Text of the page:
• You’re right, it’s fine. I was confused in my first look at it, because the way it’s set up it relies on a solid backgorund color and then the stripes are transparent white over that.

      background-color: gray;
      background-image: repeating-linear-gradient(45deg, transparent, transparent 35px, rgba(255,255,255,.5) 35px, rgba(255,255,255,.5) 70px);

      If you make the background white, nothing shows up. But as you say, you can tweak the colors to be solid colors instead of transparent. Perhaps a more simple example would be:

      background-image: repeating-linear-gradient(45deg, white, white 35px, red 35px, red 70px);

      Ever so slightly less browser support for repeating gradients as well, but not enough to matter (

  23. Pretty cool effect!

  24. Really nice , I would like to have it as the market singe circling

  25. Pretty sweet!

  26. Wow, great work, love the code!

  27. Very nice, wish the CodePen was in straight CSS for those of us who haven’t decided to move to SASS/LESS/SCSS. Starting to get the feeling that us straight CSSers are getting the freeze out. :-)

    • @Chris C, as I mentioned to Eric above, if you go the example in Codepen, in the middle section, the CSS section, click on the top title where it says “CSS (SCSS)”, you will then see the Compiled CSS.


      I was a ‘straight CSSer’ not too long ago and didn’t want to get left behind, so I had to jump on the CSS preprocessors wagon and today I can’t see myself writting CSS without Sass (and Compass and Bourbon and creating my own mixins and getting effin’ overwhelmed with all the stuff going on out there, oh boy).

  28. Eric
    Permalink to comment#

    This is for Ricardo,
    Thanks for the info. I’m still a vanilla CSSer and am just now learning pre-processors.

    • Chris
      Permalink to comment#

      Yes, Thanks Ricardo…didn’t realize that I could see it that way!

  29. Boris
    Permalink to comment#

    If main concern is one more HTTP request, data URI technique can be used.
    It increases the size a little bit (instead of 1.7 kb it is 2.3kb), but it is more browser compatible.

    • Permalink to comment#

      It’s not the main concern, it just becomes more of an issue than the file size. The data URI is an interesting thought that I like in theory (especially for fonts) but have yet to find practical on a large production site when you factor in browser support, maintenance, etc. Ultimately in this case, I think the way to go is Chris’ solution for the browsers that support it and the existing code for the rest. We’ll see if it makes it into the site :)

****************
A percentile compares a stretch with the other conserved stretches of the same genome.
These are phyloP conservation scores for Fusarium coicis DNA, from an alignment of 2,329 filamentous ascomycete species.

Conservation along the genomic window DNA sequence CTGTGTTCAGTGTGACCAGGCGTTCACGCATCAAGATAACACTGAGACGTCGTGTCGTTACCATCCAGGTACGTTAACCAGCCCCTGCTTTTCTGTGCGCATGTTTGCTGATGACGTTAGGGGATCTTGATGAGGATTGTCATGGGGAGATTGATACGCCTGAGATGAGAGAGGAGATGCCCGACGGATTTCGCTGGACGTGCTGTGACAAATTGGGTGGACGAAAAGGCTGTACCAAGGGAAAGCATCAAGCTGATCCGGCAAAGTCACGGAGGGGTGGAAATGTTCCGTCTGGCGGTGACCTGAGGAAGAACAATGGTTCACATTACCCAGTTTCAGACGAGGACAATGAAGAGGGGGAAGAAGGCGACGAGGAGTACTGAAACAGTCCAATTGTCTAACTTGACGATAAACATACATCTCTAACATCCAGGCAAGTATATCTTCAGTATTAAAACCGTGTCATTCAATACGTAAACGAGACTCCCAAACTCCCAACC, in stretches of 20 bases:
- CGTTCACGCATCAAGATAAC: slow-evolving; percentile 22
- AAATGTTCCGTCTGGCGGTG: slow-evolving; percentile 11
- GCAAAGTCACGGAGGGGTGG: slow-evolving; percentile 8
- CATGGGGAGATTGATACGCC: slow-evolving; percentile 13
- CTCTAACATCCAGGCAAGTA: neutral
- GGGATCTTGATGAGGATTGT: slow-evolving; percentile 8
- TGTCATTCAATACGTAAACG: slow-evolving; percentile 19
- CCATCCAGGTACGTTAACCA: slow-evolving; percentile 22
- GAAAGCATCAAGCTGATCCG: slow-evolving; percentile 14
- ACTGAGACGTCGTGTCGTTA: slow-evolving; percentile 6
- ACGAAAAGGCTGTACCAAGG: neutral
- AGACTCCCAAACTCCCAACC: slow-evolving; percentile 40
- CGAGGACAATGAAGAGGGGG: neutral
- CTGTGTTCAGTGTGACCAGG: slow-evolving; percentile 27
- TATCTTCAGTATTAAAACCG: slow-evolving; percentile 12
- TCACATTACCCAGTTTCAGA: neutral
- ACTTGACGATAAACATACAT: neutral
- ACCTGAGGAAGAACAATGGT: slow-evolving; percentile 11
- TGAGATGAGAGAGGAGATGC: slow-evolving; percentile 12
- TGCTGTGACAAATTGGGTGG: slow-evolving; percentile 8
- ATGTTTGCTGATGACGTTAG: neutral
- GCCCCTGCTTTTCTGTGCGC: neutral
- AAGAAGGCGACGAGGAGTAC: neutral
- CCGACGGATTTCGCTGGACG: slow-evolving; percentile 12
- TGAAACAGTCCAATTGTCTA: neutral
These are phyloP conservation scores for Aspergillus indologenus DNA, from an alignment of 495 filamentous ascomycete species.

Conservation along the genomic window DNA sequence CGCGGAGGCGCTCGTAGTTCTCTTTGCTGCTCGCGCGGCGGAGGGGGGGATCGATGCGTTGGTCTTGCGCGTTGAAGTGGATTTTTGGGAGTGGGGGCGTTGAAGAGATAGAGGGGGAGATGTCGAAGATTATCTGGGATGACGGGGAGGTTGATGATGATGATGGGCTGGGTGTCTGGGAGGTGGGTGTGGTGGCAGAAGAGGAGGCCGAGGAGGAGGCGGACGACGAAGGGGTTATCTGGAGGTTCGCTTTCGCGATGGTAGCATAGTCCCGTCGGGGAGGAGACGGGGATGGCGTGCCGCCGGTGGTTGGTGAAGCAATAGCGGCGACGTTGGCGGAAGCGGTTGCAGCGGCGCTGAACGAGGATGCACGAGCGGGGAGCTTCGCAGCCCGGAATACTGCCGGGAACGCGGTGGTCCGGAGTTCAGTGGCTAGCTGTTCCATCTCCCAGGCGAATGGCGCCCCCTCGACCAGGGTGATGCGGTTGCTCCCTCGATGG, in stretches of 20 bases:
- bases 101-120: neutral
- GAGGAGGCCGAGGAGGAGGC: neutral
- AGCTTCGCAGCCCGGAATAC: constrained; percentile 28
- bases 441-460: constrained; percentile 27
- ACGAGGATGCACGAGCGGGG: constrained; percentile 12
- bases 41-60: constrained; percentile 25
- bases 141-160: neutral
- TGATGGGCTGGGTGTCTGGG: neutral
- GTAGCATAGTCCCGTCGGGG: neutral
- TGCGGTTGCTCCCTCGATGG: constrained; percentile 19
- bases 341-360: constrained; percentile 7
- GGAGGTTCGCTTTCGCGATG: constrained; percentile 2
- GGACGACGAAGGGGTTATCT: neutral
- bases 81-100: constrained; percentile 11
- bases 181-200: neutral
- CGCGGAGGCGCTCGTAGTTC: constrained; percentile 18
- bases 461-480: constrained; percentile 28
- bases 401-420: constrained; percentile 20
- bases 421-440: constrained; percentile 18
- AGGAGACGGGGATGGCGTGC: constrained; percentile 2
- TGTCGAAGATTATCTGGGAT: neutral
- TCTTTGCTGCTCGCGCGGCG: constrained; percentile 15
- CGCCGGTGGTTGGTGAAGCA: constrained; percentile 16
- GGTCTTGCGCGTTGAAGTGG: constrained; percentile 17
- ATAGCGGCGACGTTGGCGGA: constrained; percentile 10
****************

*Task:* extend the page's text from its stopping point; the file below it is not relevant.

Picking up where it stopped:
• Boris
      Permalink to comment#

      Well it is not that hard to maintain and support all browsers when you have easy syntax.
      Here is an example with fallback to image for IE6 and IE7:

      .image1 { 
         background-image: url("data:image/gif;base64,[raw data here]"); 
         *background-image: url("barberpole.gif"); /* IE 6 and 7 */ 

      Use this with SASS’s or LESS’s inline-image() function and you have the complete solution.

  30. Permalink to comment#

    Just awesome. Getting on the bandwagon!

  31. Nick
    Permalink to comment#

    Seems incredibly more intelligent to just use an animated gif.

  32. Bert

    More efficient to download, not more efficient to render. Gradients require the browser to generate the gradient. Animated gradients require the browser to generate the gradients every frame. Images on the other hand get decoded once.

    See the Google I/O talk, Jank Busters,

This comment thread is closed. If you have important information to share, you can always contact me.

*May or may not contain any actual "CSS" or "Tricks".